The term “killed in the line of duty” means a law enforcement officer has died as a direct and proximate result of a personal injury sustained in the line of duty. This includes victim law enforcement officers who, while in an off-duty capacity, act in response to a law violation. To be considered for inclusion on the Memorial an Officer Data Form must be completed. The form must be signed by the head of the agency where the officer worked. The officer data form and any supporting documentation are reviewed for accuracy and completeness by the NLEOMF research department agency.
Completed forms are forwarded to a committee of the NLEOMF Board of Directors called the Names Committee. Committee members thoroughly review each case to determine if the conditions of the death meet the criteria for inclusion on the National Memorial. The names of the fallen officers are engraved on the Memorial walls in random order. To help visitors find the names of specific officers, directories are placed at each of the entrance points.
The directory lists names in alphabetical order and by state, federal and U.S. territory agencies. Each name is associated with a panel and line number. The visitor center and store feature frames and holders for displaying rubbings done at the Memorial. During National Police Week and throughout the year, there is a long-standing tradition of leaving objects at the NLEOM in remembrance of officers who have made the ultimate sacrifice and whose names are inscribed on the walls of the Memorial. These heartbreaking tributes honor our nation’s fallen heroes and add beauty to the Memorial.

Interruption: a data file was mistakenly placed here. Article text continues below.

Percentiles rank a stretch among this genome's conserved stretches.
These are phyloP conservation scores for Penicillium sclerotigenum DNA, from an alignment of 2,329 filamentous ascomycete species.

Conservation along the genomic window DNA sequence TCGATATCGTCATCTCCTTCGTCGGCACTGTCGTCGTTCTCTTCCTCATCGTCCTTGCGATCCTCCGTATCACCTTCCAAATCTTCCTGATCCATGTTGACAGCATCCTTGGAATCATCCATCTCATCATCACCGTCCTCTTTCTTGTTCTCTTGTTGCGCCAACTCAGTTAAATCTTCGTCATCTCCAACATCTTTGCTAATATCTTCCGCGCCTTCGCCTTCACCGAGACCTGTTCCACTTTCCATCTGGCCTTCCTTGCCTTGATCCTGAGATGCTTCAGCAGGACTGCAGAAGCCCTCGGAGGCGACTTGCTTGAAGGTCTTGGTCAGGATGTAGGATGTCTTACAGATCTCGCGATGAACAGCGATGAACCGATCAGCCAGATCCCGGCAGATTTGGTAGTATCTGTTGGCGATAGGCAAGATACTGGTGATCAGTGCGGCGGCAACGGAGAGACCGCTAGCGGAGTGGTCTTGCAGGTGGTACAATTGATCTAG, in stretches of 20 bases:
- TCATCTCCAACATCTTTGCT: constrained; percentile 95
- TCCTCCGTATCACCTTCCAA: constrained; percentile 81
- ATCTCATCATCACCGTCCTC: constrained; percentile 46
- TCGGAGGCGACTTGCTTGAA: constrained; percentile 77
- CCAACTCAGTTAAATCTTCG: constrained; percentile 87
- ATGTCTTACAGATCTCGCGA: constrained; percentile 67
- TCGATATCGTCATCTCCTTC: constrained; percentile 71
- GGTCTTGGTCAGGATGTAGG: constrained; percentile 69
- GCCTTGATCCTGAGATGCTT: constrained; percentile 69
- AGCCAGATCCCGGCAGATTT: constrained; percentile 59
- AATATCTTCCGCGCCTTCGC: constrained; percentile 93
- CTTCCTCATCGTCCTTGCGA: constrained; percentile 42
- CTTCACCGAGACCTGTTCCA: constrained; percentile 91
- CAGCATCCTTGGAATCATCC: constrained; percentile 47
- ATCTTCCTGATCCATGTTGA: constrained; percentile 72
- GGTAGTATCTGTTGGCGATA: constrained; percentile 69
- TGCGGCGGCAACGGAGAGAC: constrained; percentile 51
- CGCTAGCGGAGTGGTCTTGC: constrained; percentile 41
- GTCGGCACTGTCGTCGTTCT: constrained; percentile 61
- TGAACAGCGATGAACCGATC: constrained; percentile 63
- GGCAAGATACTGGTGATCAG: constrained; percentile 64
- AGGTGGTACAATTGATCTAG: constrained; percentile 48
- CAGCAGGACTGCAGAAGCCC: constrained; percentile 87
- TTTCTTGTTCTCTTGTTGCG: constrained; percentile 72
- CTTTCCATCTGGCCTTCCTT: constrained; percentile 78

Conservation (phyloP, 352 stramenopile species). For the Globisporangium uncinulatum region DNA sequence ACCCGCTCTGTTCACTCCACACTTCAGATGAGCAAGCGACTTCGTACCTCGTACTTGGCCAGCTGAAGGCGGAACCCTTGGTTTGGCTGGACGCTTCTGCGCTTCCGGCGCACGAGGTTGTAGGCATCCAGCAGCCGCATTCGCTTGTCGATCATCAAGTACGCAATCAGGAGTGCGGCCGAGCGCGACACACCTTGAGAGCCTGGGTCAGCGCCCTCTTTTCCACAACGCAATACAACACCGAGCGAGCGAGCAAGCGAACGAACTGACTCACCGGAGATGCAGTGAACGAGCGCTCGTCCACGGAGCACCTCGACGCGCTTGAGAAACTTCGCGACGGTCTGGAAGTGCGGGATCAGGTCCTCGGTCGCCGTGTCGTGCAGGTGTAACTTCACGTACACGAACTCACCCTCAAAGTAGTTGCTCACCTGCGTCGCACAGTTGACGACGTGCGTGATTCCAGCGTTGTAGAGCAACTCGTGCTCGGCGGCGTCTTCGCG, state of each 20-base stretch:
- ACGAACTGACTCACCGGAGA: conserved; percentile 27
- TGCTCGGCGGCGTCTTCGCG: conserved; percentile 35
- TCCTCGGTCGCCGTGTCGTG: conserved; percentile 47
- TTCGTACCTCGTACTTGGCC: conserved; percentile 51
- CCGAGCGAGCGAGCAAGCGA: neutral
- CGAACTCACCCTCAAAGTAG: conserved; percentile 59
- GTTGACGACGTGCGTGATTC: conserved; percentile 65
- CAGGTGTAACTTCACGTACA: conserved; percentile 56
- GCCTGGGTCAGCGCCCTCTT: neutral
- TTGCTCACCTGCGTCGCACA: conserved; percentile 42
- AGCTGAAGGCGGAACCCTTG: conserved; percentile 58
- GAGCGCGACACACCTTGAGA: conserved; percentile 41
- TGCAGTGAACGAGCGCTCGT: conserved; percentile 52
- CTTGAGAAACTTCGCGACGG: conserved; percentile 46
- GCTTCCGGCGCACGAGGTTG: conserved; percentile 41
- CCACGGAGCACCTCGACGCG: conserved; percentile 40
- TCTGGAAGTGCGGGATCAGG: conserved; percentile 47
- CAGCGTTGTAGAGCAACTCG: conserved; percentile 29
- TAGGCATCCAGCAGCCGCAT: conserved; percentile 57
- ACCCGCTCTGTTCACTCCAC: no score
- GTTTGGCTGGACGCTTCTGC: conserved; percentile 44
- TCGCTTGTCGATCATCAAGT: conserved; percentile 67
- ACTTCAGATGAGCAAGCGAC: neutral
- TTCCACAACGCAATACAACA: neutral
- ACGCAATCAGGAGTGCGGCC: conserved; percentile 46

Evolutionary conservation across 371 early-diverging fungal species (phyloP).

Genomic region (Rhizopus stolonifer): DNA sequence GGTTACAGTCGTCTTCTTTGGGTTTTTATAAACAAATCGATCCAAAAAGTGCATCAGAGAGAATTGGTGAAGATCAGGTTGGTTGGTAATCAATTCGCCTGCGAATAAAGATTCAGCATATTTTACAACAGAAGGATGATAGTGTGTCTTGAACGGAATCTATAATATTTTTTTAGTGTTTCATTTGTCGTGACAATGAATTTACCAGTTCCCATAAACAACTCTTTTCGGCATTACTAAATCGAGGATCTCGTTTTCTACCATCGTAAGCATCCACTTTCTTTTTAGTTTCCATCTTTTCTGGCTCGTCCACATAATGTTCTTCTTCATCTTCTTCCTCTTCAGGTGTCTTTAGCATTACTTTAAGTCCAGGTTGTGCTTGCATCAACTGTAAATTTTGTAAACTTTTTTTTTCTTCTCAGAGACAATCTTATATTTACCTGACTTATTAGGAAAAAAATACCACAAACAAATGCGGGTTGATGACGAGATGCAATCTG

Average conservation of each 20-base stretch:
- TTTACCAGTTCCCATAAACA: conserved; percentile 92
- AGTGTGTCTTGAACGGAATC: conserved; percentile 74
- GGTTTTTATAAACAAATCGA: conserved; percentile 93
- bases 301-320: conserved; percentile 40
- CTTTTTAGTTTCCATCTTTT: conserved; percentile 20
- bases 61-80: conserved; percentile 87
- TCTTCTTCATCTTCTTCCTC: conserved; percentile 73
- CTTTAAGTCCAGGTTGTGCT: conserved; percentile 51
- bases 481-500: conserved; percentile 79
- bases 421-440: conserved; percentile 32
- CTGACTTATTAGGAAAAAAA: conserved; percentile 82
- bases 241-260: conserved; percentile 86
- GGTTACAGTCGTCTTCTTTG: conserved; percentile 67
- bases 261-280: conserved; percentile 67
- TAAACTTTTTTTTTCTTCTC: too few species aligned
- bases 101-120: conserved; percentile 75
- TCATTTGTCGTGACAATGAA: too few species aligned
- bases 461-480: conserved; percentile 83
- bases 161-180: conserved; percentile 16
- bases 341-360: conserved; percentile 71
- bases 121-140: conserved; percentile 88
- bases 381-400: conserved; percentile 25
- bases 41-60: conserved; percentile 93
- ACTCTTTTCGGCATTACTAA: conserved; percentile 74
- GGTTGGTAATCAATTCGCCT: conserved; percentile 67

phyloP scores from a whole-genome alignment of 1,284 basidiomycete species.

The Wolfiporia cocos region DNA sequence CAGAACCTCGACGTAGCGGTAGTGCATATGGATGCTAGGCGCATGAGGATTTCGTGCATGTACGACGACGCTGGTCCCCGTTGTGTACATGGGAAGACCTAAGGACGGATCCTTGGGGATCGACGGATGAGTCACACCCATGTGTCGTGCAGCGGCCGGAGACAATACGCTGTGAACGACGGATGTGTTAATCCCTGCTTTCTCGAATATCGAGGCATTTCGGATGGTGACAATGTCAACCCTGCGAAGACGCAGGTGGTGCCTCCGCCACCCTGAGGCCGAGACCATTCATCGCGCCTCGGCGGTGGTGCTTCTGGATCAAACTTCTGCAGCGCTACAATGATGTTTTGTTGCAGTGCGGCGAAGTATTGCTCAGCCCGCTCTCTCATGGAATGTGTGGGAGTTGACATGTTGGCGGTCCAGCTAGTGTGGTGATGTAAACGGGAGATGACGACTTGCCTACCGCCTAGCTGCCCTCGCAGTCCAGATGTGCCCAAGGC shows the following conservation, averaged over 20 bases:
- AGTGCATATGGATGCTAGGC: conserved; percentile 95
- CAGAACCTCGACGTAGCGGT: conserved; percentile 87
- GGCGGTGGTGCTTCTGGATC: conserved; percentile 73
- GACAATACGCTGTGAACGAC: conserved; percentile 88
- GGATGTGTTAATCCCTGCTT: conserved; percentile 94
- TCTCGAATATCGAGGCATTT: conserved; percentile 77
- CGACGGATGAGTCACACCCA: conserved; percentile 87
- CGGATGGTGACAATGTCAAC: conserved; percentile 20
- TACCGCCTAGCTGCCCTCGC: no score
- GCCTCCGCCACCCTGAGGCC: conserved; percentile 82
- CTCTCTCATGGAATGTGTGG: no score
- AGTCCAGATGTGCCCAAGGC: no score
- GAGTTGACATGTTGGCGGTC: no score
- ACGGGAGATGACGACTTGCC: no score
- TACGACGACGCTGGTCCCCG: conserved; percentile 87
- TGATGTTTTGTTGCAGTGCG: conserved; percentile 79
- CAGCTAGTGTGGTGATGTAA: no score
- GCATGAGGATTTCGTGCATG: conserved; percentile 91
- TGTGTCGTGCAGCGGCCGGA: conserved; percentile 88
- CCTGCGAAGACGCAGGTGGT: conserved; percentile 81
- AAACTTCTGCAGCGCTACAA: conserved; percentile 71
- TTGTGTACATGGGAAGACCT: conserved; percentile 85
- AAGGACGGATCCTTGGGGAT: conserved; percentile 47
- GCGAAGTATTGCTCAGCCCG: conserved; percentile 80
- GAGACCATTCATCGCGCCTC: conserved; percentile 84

The NLEOMF serves as a nationwide clearinghouse of information and statistics on law enforcement line-of-duty deaths. The Memorial hosts a number of other tribute events throughout the year. Which include the annual Wreath laying ceremony to mark the Memorial’s dedication in October; an Engraving Day each April; and other various special events for honored guests and notable anniversary dates, such as September 11th. To recognize the “living legends” of the profession, the NLEOMF created the Officer of the Month program in September 1996.
Throughout our nation’s history, nearly 19,000 law enforcement heroes have made the ultimate sacrifice for the safety and protection of others, but law enforcement has many other heroes as well, officers who differentiate themselves each and every day through excellent service and devotion to duty. Today in the U. S, nearly 900,000 law enforcement officers put their lives on the line for the safety and protection of others. That protection comes at a price however.
There are approximately 16,000 assaults on law enforcement officers each year. Sadly, over the last decade, averages of 160 officers a year have been killed in the line duty. The National Law Enforcement Officers Memorial Fund is dedicated to honoring all of America’s law enforcement heroes, that mission is accomplished through the Memorial. To better appreciate the service and sacrifice of America’s law enforcement officers a trip to the NLEOM is a very humbling experience we should all have.